Matt was originally due to take on the Marathon des Sables event - a six-day ultra-marathon across the Sahara Desert - in April, but this has been delayed to September due to the Covid-19 pandemic.
While they wait, the family have come up with creative ways to raise funds for the BHF.
“I ran the distance of a marathon around our village, which was 55 laps in total - and even completed the final laps in a pair of leopard print budgie smugglers,” said Matt.
“Lots of our neighbours came out to watch in their front gardens and helped cheer me on. Amalie’s brother, sister and cousins are also running the distance of a marathon between them and my mum, Linda, is walking 70 miles around her village in her BHF T-shirt and a tutu.
“We’ve so far raised more than £7,500 and knowing that this money will help fund the vital research of the BHF – including into congenital heart diseases – is incredible.”
When the BHF was founded in 1961, the majority of babies with a heart defect died before their first birthday. Now, thanks to research, 8 out of 10 babies survive to adulthood.
BHF Professor Massimo Caputo said: “It’s fantastic to hear that Amalie is doing so well following her surgery, and we’re delighted that the family have chosen to support the BHF.
“Amalie’s operation has only been made possible thanks to the advances in medical research. The BHF funds research into all heart and circulatory diseases, driving new discoveries to keep more hearts beating.
“The only way we can do this is through the generous donations of the public. As people with heart and circulatory diseases are at an increased risk from Covid-19, and the BHF empowers researchers whose normal work is on hold to shift their focus to the fight against this virus, it’s now more important than ever for people to back the BHF.”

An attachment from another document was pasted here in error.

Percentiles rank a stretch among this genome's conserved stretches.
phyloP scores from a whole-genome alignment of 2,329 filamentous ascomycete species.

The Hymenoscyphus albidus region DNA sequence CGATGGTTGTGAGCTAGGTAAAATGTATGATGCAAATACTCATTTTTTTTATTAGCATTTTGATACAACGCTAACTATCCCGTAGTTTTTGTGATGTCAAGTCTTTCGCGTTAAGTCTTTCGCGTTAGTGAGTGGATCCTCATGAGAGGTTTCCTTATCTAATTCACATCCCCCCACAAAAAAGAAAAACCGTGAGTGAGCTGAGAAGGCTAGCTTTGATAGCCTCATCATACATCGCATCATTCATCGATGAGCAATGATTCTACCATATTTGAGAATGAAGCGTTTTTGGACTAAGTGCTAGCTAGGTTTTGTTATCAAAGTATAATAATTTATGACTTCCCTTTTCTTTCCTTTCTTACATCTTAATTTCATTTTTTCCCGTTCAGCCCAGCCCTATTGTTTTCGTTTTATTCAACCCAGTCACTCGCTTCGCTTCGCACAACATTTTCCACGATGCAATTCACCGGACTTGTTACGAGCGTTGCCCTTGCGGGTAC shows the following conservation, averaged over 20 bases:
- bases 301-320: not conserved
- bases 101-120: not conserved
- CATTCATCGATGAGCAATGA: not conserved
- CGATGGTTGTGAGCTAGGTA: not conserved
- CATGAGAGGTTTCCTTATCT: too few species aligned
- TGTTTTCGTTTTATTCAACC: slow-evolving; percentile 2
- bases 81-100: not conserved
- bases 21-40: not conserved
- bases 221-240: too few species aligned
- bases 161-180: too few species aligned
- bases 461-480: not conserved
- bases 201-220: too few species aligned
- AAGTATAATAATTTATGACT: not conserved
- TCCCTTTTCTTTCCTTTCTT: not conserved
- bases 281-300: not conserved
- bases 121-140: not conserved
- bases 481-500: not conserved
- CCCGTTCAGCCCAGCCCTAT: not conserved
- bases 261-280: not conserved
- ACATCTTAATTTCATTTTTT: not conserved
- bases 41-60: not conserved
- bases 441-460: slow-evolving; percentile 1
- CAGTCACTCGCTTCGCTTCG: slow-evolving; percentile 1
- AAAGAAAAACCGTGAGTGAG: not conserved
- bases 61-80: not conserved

To donate to Matt’s fundraiser, visit www.justgiving.com/fundraising/backrow2heartbabies
The British Heart Foundation has launched an online coronavirus support hub to provide information for people living with heart and circulatory diseases in these difficult times. To find out more, visit www.bhf.org.uk/coronavirus
Massimo Caputo is Professor of Congenital Cardiac Surgery at the University of Bristol’s Bristol Heart Institute.
About the British Heart Foundation: With donations from the public, the BHF funds groundbreaking research that will get us closer than ever to a world free from the fear of heart and circulatory diseases. A world where broken hearts are mended, where millions more people survive a heart attack, where the number of people dying from or disabled by a stroke is slashed in half. A world where people affected by heart and circulatory diseases get the support they need. And a world of cures and treatments we can’t even imagine today. We are backing the best ideas, the brightest minds and the biggest ambitions - because that’s how we’ll beat heartbreak forever.
Find out more at bhf.org.uk.
About the Bristol Heart Institute: Bristol Heart Institute is a world-leading centre for translational cardiovascular research and the leading academic cardiac surgery centre in the UK. It specialises in preventing, predicting, detecting, reducing and treating cardiovascular disease, bringing together scientists and clinicians from across the University and the NHS in Bristol, and training the next generation of cardiovascular scientists and clinical academics.
It harnesses the expertise of Bristol's translational science community and benefits from close proximity to outstanding medical facilities, such as the £61M Bristol Heart Institute Clinical Facility.
In this way, it makes the journey from bench to bedside, from scientist to patient, in our fight against heart disease, still the UK's number one killer today.